The Paris Court of Appeal, in its decision of 23 June 2020,[1] recently confirmed by the Court of Cassation in its decision of 28 September 2022,[2] reiterated an established French law principle according to which an arbitration agreement, by virtue of its autonomy and independence, is not subject to the law governing the main contract in the absence of an express will of the parties to that effect. This principle was first established by the Court of cassation in the Dalico case on 20 December 1993. It has been followed by French courts on multiple occasions thereafter, and the Kabab-ji/Kout Food case is a good illustration of this well-established position.

In the Kabab-ji/Kout Food case, the French courts concluded that the arbitration clause is not subject to English law but is governed by the common will of the parties. Since, in this case, the parties did not choose the arbitration agreement’s governing law, the French courts gave full force to the parties’ agreement as to the seat of arbitration by applying the substantive rules of the seat to the arbitration agreement.

The French courts concluded that the arbitration agreements between Kabab-Ji and Al-Homaizi should be extended to KFG, which was involved in the performance of the contracts. Therefore, the French courts refused to annul the arbitration award.

Conclusion and Key Takeaways

This case highlights the differing views of French and English courts as to the extension of the arbitration clause to non-signatory third parties. In that regard, the express choice of law applicable to the main contract and the express choice of the seat of the arbitration will be crucial. Defining them clearly in the agreement will increase the chances of recognizing or enforcing the award. It is thus a key element which the parties should focus on at the very early stages of their business relationship and before any dispute. This case also invites the drafters of an arbitration clause to specify the law applicable to the arbitration agreement itself, which can be different to that of the main contract.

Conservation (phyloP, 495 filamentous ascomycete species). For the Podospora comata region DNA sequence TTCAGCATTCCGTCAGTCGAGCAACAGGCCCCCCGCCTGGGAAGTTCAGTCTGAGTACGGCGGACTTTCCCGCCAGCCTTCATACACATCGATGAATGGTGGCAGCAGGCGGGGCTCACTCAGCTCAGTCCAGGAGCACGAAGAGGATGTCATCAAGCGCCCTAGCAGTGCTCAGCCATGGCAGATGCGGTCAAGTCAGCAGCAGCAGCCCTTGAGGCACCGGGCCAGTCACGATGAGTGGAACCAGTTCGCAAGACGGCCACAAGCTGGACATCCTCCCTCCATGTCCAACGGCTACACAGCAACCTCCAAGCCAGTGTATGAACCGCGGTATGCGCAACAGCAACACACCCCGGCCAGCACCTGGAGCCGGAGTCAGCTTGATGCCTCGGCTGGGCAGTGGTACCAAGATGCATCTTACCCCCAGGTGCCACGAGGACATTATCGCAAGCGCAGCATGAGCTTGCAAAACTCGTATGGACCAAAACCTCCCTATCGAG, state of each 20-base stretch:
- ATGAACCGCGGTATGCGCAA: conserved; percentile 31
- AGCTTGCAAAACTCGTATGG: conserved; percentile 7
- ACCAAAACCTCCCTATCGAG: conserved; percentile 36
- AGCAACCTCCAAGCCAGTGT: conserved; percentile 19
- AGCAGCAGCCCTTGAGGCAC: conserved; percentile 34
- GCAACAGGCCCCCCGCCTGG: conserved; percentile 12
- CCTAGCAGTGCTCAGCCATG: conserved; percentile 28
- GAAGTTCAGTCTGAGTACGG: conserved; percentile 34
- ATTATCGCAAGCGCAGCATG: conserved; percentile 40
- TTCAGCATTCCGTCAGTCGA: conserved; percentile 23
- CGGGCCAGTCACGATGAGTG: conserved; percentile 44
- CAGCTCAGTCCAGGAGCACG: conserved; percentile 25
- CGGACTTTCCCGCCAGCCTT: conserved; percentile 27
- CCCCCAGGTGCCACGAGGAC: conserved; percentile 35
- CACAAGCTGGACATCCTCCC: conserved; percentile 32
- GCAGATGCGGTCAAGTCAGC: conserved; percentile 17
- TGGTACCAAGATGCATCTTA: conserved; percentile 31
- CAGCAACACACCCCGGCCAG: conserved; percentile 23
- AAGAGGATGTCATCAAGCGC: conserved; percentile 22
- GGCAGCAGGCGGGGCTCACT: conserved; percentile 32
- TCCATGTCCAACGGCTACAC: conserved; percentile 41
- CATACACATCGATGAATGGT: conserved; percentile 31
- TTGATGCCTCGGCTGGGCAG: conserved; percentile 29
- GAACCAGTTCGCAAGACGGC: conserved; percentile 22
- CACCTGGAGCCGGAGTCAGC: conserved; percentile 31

[1] Paris Court of appeal, 23 June 2020, n° 17-22943.

[2] Cour de cassation, 28 September 2022, n° 20-20.260.

Author

Marine de Bailleul is an associate in Baker McKenzie’s Paris office. Marine advises clients – individuals, corporations, state governments – in global dispute resolution strategy and represents them in major investment-treaty and commercial arbitrations. Marine’s experience includes the ICC, LCIA, ICSID, and UNCITRAL Arbitration Rules, especially disputes arising out of international commercial contracts, bilateral investment treaties and investment agreements. Her practice mainly involves multijurisdictional issues where she has extensive experience. Marine can be reached at Marine.DeBailleul@bakermckenzie.com and + 33 1 44 17 53 81.

Author

Rima Bouguecha is a trainee-lawyer in Baker McKenzie’s Paris office (pending admission to the Paris bar). Having worked in various international law firms, Rima is interested in pursuing a career in international arbitration. Rima holds an LLM in Arbitration from Penn State University and a Master degree in Arbitration and international commercial law from Paris I Sorbonne University. She speaks French, English and Arabic. Rima can be reached at rima.bouguecha@bakermckenzie.com.